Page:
OverviewCrow Butte was written in the Chadron Record newspaper. According to Lists of John, Crow Butte has 340 feet of prominence. The National Elevation Dataset lists Crow Butte as one of the top 10 steepest summits in Nebraska. Like many of the best summits in the state, Crow Butte is on private lands.
Bighorn sheep and deer are seen on Crow Butte, and there are rare sightings of mountain lions. Rattlesnakes can be a problem on some parts of Crow Butte, except during winter. It's reported that the northern slope has a rattlesnake den in the middle of the burned trees there.
However, the greatest difficulty in reaching the summit is a combination of soft rock, sometimes unstable, along with the extent of the sheer sides around the butte. There are two routes that make the summit accessible, but both lead to the same access point on the north ridge. For those who have climbed Crow Butte, there is pretty much a consensus that this is one of the very best summits to climb in the state. The climb is challenging, the views are outstanding and the history of the area makes it all that much more interesting.
The Fires of 2012
Crow Butte did not fare as bad as some of the areas, but still sustained damage from both the fires and the storm. Since it is all on private property, it is even more essential that would-be hikers and climbers make sure they have permission to hike and climb on Crow Butte.
Getting ThereCrow Butte can be reached by county roads, either from Highway 20, or from Highways 2 & 71. Squaw Creek Road runs along the west side of Crow Butte, while West Ash Creek Road runs along the north side. Since Crow Butte is just a few miles southeast of Crawford, probably the best thing for visitors to do is stop at the National Forest Service office at 125 North Main Street in Chadron and pick up a map of the area. Chadron is around 25 miles east of Crow Butte, on Highways 20 & 385. The forest service map will show main roads and back roads, plus where public and private property lines are at. They will also be able to help you determine who currently owns the land around the butte, and advise you on how to contact the landowners for access permission.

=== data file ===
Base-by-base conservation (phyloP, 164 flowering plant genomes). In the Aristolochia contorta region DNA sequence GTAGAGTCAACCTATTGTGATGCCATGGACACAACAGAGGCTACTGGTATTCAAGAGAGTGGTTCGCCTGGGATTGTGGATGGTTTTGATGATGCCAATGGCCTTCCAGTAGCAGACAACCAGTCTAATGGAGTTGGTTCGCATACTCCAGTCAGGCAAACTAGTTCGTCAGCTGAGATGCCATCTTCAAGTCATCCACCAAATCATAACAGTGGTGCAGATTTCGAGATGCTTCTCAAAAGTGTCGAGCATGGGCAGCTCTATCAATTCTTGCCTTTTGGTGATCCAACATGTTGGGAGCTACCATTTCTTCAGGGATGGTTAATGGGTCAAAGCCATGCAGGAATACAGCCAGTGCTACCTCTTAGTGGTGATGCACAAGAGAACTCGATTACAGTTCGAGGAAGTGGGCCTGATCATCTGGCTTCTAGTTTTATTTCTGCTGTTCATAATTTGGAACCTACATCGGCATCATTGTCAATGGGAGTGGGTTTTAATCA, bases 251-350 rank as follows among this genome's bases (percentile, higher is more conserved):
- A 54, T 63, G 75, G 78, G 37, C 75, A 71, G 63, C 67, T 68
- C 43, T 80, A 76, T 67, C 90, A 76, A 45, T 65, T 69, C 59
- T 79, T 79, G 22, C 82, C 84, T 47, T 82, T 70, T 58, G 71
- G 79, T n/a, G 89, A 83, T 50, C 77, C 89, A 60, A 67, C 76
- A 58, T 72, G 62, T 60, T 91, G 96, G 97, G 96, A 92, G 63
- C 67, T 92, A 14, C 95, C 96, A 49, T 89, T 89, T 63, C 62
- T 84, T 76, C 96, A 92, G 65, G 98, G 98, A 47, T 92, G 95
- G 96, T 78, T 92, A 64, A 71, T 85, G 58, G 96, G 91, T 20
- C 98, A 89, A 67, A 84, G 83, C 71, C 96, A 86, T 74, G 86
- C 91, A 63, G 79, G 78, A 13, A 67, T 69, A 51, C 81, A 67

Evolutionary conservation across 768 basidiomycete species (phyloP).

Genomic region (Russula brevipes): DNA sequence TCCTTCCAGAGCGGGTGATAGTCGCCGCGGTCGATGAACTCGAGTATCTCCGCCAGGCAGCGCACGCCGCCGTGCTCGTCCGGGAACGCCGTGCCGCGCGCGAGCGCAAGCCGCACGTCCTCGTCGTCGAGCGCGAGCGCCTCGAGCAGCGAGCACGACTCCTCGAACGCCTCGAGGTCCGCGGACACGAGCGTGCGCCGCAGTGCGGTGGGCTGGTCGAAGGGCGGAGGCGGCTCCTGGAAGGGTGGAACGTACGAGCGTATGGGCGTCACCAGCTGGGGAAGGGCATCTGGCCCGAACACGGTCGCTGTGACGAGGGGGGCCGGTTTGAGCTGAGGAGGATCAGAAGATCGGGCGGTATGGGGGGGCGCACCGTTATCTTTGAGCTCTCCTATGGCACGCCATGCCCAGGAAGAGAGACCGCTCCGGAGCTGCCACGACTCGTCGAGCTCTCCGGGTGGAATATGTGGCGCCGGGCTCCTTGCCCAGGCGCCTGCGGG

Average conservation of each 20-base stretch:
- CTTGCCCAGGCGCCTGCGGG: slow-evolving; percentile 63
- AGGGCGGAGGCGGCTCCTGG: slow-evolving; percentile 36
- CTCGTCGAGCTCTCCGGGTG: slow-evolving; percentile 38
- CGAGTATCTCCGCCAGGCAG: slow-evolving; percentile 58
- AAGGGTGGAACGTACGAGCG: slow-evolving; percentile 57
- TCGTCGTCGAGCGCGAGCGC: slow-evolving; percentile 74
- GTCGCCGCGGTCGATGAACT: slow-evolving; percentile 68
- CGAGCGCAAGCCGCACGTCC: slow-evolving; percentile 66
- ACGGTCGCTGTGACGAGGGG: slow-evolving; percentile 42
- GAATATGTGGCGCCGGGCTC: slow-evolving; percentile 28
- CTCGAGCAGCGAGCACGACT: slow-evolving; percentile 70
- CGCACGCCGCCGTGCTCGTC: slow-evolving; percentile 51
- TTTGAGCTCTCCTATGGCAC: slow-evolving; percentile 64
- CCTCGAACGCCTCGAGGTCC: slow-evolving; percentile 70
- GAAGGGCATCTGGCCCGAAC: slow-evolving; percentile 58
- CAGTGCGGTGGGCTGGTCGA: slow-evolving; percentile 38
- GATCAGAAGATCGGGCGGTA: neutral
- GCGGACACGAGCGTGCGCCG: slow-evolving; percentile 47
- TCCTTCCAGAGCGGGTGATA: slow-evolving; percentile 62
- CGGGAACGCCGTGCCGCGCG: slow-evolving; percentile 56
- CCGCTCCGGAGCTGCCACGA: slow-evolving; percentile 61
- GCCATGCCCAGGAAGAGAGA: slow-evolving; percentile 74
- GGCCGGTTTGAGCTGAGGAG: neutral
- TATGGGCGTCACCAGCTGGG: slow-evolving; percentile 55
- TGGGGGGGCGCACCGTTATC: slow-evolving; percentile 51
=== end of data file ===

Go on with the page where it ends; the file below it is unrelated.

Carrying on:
Which property owner that you obtain permission from to climb Crow Butte will largely determine your route. However, there are really only two reasonable routes to the summit, and both merge at the north end of the summit ridge on a ledge there. As you can see on the map above, probably the best place to start either route is from the southeast side. If you have to bushwhack in from the west or north, it may just be easier to pick up the route at the ravine between the butte and the rock spires immediately to the west. The western route will likely take a little longer considering the terrain, but it is the best side of the ridge to scramble to the summit.
When To ClimbCrow Butte is adjacent to prime hunting land, and so each spring and then again in fall the hunters turn out in large numbers. This is another good reason to work out timing with permission from the local land owners. Of course weather will also be a major consideration, so you will want to be up-to-date on the local forecast by clicking here:
Crow Butte - Fort Robinson Area Weather
On another hike to Crow Butte, our group found along a game trail in the forest a boulder with a "face". We could not tell if this was a natural occurrence, or had been chiseled by humans long ago.
Crow Butte Outfitters may be the quickest resource for obtaining permission for a climb. You can access their website by clicking here:
Crow Butte Outfitters
Fort Robinson State Park
Chadron State Park